Boyce v. United States of America

Filing 3

MEMORANDUM AND ORDER TO SHOW CAUSE: IT IS HEREBY ORDERED that movant shall show cause in writing within thirty (30) days of the date of this Order as to why her motion to vacate should not be dismissed as time-barred. Show Cause Response due by 10/29/2012. Signed by District Judge Rodney W. Sippel on 9/28/12. (ARL)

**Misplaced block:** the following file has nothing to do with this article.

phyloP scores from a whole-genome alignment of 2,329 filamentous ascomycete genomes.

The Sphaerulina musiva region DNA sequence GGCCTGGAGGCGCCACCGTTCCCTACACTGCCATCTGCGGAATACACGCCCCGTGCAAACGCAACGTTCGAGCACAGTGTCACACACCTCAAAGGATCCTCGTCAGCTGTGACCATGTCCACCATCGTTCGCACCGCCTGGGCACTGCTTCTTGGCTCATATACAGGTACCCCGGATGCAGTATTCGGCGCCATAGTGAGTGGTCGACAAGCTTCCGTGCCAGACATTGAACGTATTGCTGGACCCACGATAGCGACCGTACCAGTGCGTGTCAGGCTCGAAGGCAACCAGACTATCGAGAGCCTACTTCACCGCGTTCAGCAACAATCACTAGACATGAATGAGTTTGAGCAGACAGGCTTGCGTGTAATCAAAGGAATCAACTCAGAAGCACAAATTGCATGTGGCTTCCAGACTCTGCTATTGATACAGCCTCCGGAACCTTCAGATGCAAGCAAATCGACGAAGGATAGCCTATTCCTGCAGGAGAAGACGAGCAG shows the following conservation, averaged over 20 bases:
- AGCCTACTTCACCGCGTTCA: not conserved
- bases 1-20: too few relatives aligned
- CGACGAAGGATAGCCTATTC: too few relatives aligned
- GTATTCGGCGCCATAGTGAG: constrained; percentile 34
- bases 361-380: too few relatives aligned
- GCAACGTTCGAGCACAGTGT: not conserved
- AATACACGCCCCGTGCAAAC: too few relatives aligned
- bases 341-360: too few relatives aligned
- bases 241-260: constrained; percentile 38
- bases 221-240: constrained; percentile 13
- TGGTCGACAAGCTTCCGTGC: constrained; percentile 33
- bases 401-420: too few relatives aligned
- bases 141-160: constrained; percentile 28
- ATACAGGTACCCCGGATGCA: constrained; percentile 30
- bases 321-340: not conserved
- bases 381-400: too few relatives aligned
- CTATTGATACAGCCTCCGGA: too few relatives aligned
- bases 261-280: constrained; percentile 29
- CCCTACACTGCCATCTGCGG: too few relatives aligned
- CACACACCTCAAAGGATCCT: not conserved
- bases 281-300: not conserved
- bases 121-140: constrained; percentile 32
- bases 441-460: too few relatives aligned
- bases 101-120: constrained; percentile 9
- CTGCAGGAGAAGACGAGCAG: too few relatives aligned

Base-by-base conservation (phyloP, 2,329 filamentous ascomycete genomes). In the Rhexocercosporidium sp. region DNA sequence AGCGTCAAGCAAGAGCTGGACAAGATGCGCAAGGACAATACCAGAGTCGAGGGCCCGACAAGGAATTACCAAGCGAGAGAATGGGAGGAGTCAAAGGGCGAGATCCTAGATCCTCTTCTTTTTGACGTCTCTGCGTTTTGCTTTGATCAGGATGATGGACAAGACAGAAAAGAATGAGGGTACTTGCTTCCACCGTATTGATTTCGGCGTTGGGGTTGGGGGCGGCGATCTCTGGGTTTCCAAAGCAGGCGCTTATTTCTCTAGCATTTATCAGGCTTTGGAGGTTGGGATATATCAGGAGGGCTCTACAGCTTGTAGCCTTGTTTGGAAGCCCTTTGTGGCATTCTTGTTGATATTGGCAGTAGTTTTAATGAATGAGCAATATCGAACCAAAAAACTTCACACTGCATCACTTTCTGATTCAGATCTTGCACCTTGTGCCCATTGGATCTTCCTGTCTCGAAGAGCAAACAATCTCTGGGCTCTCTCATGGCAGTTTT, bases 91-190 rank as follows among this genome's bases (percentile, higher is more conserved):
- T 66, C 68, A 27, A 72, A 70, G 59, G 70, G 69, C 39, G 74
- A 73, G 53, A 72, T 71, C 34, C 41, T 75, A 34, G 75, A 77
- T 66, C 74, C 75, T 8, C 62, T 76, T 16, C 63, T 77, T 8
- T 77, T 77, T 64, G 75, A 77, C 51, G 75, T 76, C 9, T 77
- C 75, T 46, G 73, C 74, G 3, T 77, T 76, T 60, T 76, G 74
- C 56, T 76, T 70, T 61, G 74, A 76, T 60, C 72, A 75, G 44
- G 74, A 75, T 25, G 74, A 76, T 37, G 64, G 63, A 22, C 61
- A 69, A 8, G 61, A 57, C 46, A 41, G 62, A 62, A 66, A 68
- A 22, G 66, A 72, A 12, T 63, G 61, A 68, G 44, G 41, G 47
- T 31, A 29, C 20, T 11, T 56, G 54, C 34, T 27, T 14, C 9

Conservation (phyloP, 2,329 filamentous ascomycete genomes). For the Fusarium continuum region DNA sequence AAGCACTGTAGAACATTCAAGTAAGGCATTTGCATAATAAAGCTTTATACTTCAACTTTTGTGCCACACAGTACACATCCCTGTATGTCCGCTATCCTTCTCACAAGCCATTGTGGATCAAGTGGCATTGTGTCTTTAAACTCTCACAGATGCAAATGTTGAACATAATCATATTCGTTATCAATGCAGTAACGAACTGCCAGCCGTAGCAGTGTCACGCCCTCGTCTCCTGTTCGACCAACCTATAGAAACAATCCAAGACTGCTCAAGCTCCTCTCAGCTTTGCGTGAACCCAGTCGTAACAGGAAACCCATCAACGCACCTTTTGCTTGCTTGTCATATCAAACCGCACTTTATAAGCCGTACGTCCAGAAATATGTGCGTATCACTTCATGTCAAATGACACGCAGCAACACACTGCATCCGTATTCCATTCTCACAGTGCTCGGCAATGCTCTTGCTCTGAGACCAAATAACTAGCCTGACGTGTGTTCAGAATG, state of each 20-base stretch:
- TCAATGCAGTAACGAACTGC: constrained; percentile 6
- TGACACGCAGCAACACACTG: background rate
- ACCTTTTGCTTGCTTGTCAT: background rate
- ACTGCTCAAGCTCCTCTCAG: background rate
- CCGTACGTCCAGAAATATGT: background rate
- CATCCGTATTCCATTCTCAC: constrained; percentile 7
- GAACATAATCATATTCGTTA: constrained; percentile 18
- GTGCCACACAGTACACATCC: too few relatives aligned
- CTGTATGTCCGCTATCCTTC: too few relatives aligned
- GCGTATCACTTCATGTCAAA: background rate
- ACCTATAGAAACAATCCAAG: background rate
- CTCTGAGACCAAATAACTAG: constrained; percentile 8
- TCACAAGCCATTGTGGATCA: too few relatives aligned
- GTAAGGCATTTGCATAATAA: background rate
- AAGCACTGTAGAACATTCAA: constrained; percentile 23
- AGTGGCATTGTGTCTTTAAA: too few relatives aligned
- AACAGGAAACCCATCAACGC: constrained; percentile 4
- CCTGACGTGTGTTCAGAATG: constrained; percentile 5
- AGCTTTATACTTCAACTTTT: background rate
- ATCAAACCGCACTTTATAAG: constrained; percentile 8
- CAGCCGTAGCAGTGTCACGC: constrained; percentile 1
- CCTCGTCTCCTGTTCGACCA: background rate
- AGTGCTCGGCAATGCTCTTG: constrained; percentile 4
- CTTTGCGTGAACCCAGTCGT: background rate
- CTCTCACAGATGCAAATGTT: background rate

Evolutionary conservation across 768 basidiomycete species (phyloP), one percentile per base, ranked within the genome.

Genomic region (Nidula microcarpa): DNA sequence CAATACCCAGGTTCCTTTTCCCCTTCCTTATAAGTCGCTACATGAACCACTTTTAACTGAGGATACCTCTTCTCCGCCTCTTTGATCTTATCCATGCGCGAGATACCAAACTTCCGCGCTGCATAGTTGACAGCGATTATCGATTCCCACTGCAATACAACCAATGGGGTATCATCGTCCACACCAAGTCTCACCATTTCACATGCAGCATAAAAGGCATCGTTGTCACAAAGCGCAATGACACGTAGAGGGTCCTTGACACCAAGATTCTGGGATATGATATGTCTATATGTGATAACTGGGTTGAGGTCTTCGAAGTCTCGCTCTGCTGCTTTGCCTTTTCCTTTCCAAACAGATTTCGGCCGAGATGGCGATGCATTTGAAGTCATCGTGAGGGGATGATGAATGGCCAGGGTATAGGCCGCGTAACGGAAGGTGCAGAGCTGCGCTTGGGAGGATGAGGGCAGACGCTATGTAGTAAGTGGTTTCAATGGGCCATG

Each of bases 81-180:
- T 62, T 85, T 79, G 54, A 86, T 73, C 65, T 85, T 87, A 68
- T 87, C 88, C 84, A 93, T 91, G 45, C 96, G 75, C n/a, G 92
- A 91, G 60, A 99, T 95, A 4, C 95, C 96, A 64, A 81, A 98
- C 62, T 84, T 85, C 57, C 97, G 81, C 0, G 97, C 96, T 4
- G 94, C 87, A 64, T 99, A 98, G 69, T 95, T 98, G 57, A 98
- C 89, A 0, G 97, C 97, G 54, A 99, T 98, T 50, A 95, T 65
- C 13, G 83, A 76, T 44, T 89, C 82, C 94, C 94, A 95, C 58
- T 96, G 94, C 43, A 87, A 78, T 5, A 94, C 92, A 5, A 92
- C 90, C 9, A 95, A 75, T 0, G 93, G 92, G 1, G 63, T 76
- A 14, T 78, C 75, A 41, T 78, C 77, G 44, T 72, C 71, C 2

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UNITED STATES DISTRICT COURT EASTERN DISTRICT OF MISSOURI EASTERN DIVISION DENISE BOYCE, Movant, v. UNITED STATES OF AMERICA, Respondent. ) ) ) ) ) ) ) ) ) No. 4:12-CV-1694-RWS MEMORANDUM AND ORDER TO SHOW CAUSE This matter is before the Court on movant’s motion to vacate, set aside, or correct sentence pursuant to 28 U.S.C. § 2255. The motion appears to be barred by the one-year period of limitations. As a result, the Court will order movant to show cause as to why the motion should not be dismissed. On November 8, 2007, after pleading guilty to distribution of five or more grams of cocaine base in violation of 21 U.S.C. §§ 841(a)(1) and 846, the Court sentenced movant to 210 months’ imprisonment to be followed by five years’ supervised release. See United States v. Boyce, No. 4:-07-CR-240-RWS (E.D. Mo.). On January 9, 2008, the United States Court of Appeals for the Eighth Circuit summarily disposed of movant’s appeal pursuant to Eighth Circuit Rule 47A(b); the mandate issued on January 30, 2008. Movant seeks relief from her conviction and sentence on the ground that she received ineffective assistance of counsel. In this regard, movant summarily claims that the United States Supreme Court’s decisions in Missouri v. Frye, 132 S. Ct. 1399 (2012) and Lafler v. Cooper, 132 S. Ct. 1376 (2012), constitute new rules of constitutional law that should be retroactively applied to her motion to vacate. Discussion Rule 4(b) of the Rules Governing § 2255 Proceedings provides that a district court may summarily dismiss a § 2255 motion if it plainly appears that the movant is not entitled to relief. Under 28 U.S.C. § 2255: A 1-year period of limitation shall apply to a motion under this section. The limitation period shall run from the latest of-(1) the date on which the judgment of conviction becomes final; (2) the date on which the impediment to making a motion created by governmental action in violation of the Constitution or laws of the United States is removed, if the movant was prevented from making a motion by such governmental action; (3) the date on which the right asserted was initially recognized by the Supreme Court, if that right has been newly recognized by the Supreme Court and made retroactively applicable to cases on collateral review; or -2- (4) the date on which the facts supporting the claim or claims presented could have been discovered through the exercise of due diligence. A review of the instant motion indicates that it is time-barred under 28 U.S.C. § 2255(1) and is subject to summary dismissal. Movant’s direct appeal became final in 2008; however, the instant motion to vacate was not filed until September 1, 2012, the date on which movant indicates she placed the motion in the prison mailing system. Although movant argues that the instant action should be considered timely in light of the Supreme Court’s recent decisions in Frye1 and Cooper,2 there is no indication that those cases are relevant to movant’s circumstances, and in any event, the cases do not announce new rules of constitutional law, but rather, are simply “an application of the Sixth Amendment right to counsel, as defined in Strickland3 to a specific factual context.” In re Perez, 682 F.3d 930, 932 (11th Cir. 2012). As such, 1 In Missouri v. Frye, 132 S. Ct. 1399, 1408 (2012), the Supreme Court held that, as a general rule, “defense counsel has the duty to communicate formal offers from the prosecution to accept a plea on terms and conditions that may be favorable to the accused.” 2 In Lafler v. Cooper, 132 S. Ct. 1376, 1387 (2012) , the Supreme Court held, “If a plea bargain has been offered, a defendant has the right to effective assistance of counsel in considering whether to accept it. If that right is denied, prejudice can be shown if loss of the plea opportunity led to a trial resulting in a conviction on more serious charges or the imposition of a more severe sentence.” 3 Strickland v. Washington, 466 U.S. 668 (1984). -3- the Court will order movant to show cause as to why this action should not be dismissed as time-barred. Respondent will not be ordered to respond to the motion to vacate at this time. Accordingly, IT IS HEREBY ORDERED that movant shall show cause in writing within thirty (30) days of the date of this Order as to why her motion to vacate should not be dismissed as time-barred. Dated this 28th day of September, 2012. UNITED STATES DISTRICT JUDGE -4-

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